| 6. How was the strategy implemented and what resources were mobilized?
a. 2009: Launch of Dreaming of Machu Picchu in Busan Project
In cooperation with local residents and artists, Saha-gu won a bid for a national community art project called Maeulmisul Art Project sponsored by the Ministry of Culture, Sports and Tourism. The Dreaming of Machu Picchu in Busan Project (DMPB Project) was soon launched. In accordance with the DMPB Project, murals were painted and 10 pieces of art installations were added to the neighborhood.
b. 2010: Creation of the Residents Association
In February 2010, a local residents group was formed to suggest ideas for and assist the implementation of an urban regeneration initiative. In March 2013, the group was incorporated as the Residents Association of Gamcheon Culture Village, a non-profit organization with 127 members. The association was certified as a social enterprise in 2014 by the Ministry of Employment and Labor.
c. 2010, 2012 and 2016: Launch of Miro Miro Project and other community art projects
In 2010, a new project was launched and saw the addition of 12 more works, including alley paintings and installations. The new project was named Miro Miro based on the physical features of Gamcheon-dong. Miro was a fitting name for the community filled with narrow lanes because Miro means simultaneously a maze and a beautiful street. In 2012, the follow-up Machu Picchu Alleyway Project added 10 pieces of art in abandoned houses, and in 2016, another art project was launched to invigorate the lower part of the village, installing sculptures modeled after real persons in the village.
d. 2011: Establishment of the Office of Creative City Planning
The Office of Creative City Planning is directly responsible and answerable only to the Head of Saha-gu, which makes it possible for the Office to make a quick decision and promptly implement a policy.
e. 2011 – ongoing: Improvement of living environment
Various spaces were renovated as venues with particular functions: a vacant lot was transformed into a multi-purpose, performance venue; an abandoned bathhouse into an art gallery and meeting room; and an old, empty house at the top of the hill into an observatory. Moreover, dilapidated and low-quality houses were refurbished and public toilets were renovated.
f. 2013: Issuance of Municipal Ordinance on the Promotion of Gamcheon Culture Village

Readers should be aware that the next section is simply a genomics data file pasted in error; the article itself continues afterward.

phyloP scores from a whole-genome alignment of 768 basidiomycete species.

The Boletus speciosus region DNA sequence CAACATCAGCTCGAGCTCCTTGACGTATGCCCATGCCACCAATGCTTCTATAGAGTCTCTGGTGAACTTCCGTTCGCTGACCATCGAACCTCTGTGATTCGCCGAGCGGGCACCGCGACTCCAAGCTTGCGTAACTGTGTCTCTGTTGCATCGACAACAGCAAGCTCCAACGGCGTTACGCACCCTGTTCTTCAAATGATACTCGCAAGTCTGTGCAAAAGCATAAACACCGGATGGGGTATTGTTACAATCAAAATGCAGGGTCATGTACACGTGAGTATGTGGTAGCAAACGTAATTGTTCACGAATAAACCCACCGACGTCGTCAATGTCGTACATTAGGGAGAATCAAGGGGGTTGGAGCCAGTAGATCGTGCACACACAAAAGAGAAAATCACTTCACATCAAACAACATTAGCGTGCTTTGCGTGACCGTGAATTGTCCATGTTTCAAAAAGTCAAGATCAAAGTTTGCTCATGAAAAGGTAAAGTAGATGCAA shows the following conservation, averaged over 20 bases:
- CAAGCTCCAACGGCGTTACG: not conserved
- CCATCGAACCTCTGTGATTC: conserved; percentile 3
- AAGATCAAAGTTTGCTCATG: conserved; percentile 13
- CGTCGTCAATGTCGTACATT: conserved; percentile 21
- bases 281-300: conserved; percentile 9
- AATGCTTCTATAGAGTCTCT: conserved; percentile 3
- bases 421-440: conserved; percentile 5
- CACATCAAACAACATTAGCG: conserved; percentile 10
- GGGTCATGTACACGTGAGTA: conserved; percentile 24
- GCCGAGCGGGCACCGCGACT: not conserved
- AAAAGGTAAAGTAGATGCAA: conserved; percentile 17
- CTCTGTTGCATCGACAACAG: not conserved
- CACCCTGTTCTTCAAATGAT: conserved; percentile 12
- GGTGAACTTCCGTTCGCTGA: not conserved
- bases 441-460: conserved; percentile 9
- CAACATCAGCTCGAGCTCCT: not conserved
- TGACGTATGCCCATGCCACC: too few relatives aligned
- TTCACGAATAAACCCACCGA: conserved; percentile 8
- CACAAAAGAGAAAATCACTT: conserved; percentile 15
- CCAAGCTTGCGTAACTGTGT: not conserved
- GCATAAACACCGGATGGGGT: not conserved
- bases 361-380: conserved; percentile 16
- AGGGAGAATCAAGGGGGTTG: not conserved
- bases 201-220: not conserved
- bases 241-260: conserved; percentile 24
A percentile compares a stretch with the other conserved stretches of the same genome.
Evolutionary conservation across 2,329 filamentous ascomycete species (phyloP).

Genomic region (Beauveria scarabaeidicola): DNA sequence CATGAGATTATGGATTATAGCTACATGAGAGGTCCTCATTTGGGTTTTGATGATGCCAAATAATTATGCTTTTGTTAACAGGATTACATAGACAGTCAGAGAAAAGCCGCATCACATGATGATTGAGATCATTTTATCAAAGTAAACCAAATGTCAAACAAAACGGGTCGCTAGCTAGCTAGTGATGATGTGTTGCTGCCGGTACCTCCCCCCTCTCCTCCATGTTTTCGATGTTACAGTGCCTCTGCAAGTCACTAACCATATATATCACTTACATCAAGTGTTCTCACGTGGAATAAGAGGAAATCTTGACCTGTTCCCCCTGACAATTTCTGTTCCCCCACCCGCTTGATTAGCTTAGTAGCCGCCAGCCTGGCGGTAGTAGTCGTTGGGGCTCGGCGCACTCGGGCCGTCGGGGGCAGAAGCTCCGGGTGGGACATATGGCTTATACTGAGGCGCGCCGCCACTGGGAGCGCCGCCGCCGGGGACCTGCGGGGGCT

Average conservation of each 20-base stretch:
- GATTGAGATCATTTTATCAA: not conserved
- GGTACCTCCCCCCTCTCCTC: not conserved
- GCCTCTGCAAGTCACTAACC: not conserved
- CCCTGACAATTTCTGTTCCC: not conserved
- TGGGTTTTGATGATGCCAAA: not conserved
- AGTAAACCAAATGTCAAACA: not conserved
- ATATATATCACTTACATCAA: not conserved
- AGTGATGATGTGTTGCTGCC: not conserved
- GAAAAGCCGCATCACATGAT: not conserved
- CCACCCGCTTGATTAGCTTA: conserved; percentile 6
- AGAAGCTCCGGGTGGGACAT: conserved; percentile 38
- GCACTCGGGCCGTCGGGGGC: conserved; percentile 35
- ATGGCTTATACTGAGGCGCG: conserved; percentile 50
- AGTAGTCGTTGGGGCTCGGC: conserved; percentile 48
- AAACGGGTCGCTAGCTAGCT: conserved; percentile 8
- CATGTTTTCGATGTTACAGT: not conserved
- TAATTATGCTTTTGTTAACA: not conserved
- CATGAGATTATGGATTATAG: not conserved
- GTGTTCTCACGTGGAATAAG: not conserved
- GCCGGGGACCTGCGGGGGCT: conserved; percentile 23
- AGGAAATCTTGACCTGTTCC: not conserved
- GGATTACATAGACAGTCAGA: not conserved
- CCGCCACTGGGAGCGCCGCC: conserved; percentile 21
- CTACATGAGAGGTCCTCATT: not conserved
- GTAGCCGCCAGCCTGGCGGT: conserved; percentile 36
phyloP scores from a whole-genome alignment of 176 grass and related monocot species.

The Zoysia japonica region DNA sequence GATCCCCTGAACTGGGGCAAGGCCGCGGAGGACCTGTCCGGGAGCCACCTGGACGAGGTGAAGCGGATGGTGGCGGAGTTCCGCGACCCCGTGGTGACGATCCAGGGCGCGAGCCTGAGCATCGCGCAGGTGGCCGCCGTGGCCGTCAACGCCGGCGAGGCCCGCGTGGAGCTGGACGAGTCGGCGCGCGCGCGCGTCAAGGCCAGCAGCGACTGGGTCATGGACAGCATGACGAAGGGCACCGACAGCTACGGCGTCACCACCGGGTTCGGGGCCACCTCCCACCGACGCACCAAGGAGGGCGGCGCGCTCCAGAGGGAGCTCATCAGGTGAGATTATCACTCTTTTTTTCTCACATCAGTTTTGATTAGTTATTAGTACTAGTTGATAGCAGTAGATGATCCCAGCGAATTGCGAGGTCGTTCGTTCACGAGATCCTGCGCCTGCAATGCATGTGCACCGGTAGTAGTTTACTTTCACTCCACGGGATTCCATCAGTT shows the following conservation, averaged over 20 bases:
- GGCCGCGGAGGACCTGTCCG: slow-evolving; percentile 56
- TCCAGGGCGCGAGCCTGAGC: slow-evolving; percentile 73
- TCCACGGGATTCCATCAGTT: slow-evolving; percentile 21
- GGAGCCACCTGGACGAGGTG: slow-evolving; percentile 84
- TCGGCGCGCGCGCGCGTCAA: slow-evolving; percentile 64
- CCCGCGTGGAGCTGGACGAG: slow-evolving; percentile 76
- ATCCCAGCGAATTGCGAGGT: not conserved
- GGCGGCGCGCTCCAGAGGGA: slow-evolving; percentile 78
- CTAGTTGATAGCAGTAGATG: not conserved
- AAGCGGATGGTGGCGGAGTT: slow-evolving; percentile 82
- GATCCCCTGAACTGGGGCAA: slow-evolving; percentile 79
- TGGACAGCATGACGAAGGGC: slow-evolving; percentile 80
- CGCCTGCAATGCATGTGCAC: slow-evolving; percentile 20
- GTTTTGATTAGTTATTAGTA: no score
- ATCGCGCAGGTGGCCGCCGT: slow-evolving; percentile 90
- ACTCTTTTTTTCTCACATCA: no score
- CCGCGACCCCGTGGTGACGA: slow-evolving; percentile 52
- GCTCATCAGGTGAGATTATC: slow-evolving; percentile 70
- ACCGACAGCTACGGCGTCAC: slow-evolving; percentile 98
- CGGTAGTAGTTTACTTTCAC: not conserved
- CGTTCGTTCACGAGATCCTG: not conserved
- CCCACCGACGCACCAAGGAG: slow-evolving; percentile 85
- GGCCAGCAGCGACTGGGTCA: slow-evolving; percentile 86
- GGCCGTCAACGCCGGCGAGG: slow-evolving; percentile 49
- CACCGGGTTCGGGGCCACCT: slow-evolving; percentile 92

The master plan was announced, detailing urban landscape planning, income generation, and other arrangements to revitalize the local economy. A municipal ordinance was issued to facilitate the master plan methodically.
g. 2015: Village planners and village advocates
Experts from the private and public sectors were invited to be advisors to sustainably pursue urban regeneration. Experts from the academia were appointed village planners and local artists were named village advocates.
a. Central government
The village won several bids to carry out an urban regeneration project sponsored by such government agencies as Ministry of Culture, Sports and Tourism, Ministry of Government Administration and Home Affairs, and Ministry of Land, Transport and Maritime Affairs.
b. Busan Metropolitan City
The village secured the budget to improve living conditions of the residents through the Sanbok Road Renaissance Project, an urban regeneration scheme pursued by Busan Metropolitan government.
Saha-gu also has its own budget for the Initiative.
The village benefited from cash offering, goods and items donation, and talent donation from Governmental institutions and non-governmental organizations.
e. Community Development Fund
A portion of proceeds from the village shops go to the Community Development Fund.
| 7. Who were the stakeholders involved in the design of the initiative and in its implementation?
There are five key stakeholders who played a role in designing and implementing the Miro Miro Initiative.
1. Residents Association
The Residents Association of Gamcheon Culture Village was incorporated in March, 2013. The Residents Association suggests ideas, provides feedback and actively participates in the implementation of the Initiative. It consists of 6 teams with 120 members, hosts a meeting twice a month. A social enterprise certified by Korea Social Enterprise Promotion Agency, the Residents Association currently runs 11 village shops.
2. Experts from the private and public sectors
The experts recommend professional know-how and knowledge, and coordinate the communication between the governmental organizations and residents. These experts include village planners, village advocates, an advisory committee, and the Village Support Center.
3. Local artists